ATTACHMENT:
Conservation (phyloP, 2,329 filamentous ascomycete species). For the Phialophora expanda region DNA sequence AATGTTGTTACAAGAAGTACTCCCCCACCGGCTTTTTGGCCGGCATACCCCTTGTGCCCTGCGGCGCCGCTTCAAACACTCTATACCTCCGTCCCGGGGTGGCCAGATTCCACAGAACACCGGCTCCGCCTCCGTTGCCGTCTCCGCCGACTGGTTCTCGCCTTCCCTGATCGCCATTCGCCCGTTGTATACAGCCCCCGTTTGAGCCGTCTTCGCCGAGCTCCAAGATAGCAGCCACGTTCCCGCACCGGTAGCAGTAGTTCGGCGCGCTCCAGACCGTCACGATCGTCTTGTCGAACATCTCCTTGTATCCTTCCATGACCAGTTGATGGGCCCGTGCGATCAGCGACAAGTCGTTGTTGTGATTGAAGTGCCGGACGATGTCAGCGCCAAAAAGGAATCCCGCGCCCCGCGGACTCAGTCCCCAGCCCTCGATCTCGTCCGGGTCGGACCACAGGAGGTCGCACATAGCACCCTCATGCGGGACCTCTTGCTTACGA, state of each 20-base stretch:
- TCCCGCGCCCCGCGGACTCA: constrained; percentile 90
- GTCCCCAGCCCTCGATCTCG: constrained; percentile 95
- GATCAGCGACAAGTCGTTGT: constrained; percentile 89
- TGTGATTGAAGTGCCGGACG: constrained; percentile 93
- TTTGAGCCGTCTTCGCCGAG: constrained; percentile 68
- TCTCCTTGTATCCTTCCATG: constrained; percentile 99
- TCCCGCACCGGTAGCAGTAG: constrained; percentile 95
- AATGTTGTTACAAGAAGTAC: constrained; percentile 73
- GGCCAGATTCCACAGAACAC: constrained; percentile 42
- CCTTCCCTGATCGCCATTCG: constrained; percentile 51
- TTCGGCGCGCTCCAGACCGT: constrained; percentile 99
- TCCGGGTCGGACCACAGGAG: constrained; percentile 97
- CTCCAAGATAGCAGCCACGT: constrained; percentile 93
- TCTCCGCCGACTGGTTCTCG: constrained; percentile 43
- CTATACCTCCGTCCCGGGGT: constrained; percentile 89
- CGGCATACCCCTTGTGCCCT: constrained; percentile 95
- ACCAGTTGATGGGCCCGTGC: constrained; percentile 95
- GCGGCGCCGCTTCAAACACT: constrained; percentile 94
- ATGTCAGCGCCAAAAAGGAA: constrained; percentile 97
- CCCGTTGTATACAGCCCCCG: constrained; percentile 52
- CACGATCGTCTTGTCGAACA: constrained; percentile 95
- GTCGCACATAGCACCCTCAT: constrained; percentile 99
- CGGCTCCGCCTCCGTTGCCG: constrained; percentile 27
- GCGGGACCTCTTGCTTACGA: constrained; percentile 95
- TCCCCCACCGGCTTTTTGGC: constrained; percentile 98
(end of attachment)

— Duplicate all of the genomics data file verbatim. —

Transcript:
Conservation (phyloP, 2,329 filamentous ascomycete species). For the Phialophora expanda region DNA sequence AATGTTGTTACAAGAAGTACTCCCCCACCGGCTTTTTGGCCGGCATACCCCTTGTGCCCTGCGGCGCCGCTTCAAACACTCTATACCTCCGTCCCGGGGTGGCCAGATTCCACAGAACACCGGCTCCGCCTCCGTTGCCGTCTCCGCCGACTGGTTCTCGCCTTCCCTGATCGCCATTCGCCCGTTGTATACAGCCCCCGTTTGAGCCGTCTTCGCCGAGCTCCAAGATAGCAGCCACGTTCCCGCACCGGTAGCAGTAGTTCGGCGCGCTCCAGACCGTCACGATCGTCTTGTCGAACATCTCCTTGTATCCTTCCATGACCAGTTGATGGGCCCGTGCGATCAGCGACAAGTCGTTGTTGTGATTGAAGTGCCGGACGATGTCAGCGCCAAAAAGGAATCCCGCGCCCCGCGGACTCAGTCCCCAGCCCTCGATCTCGTCCGGGTCGGACCACAGGAGGTCGCACATAGCACCCTCATGCGGGACCTCTTGCTTACGA, state of each 20-base stretch:
- TCCCGCGCCCCGCGGACTCA: constrained; percentile 90
- GTCCCCAGCCCTCGATCTCG: constrained; percentile 95
- GATCAGCGACAAGTCGTTGT: constrained; percentile 89
- TGTGATTGAAGTGCCGGACG: constrained; percentile 93
- TTTGAGCCGTCTTCGCCGAG: constrained; percentile 68
- TCTCCTTGTATCCTTCCATG: constrained; percentile 99
- TCCCGCACCGGTAGCAGTAG: constrained; percentile 95
- AATGTTGTTACAAGAAGTAC: constrained; percentile 73
- GGCCAGATTCCACAGAACAC: constrained; percentile 42
- CCTTCCCTGATCGCCATTCG: constrained; percentile 51
- TTCGGCGCGCTCCAGACCGT: constrained; percentile 99
- TCCGGGTCGGACCACAGGAG: constrained; percentile 97
- CTCCAAGATAGCAGCCACGT: constrained; percentile 93
- TCTCCGCCGACTGGTTCTCG: constrained; percentile 43
- CTATACCTCCGTCCCGGGGT: constrained; percentile 89
- CGGCATACCCCTTGTGCCCT: constrained; percentile 95
- ACCAGTTGATGGGCCCGTGC: constrained; percentile 95
- GCGGCGCCGCTTCAAACACT: constrained; percentile 94
- ATGTCAGCGCCAAAAAGGAA: constrained; percentile 97
- CCCGTTGTATACAGCCCCCG: constrained; percentile 52
- CACGATCGTCTTGTCGAACA: constrained; percentile 95
- GTCGCACATAGCACCCTCAT: constrained; percentile 99
- CGGCTCCGCCTCCGTTGCCG: constrained; percentile 27
- GCGGGACCTCTTGCTTACGA: constrained; percentile 95
- TCCCCCACCGGCTTTTTGGC: constrained; percentile 98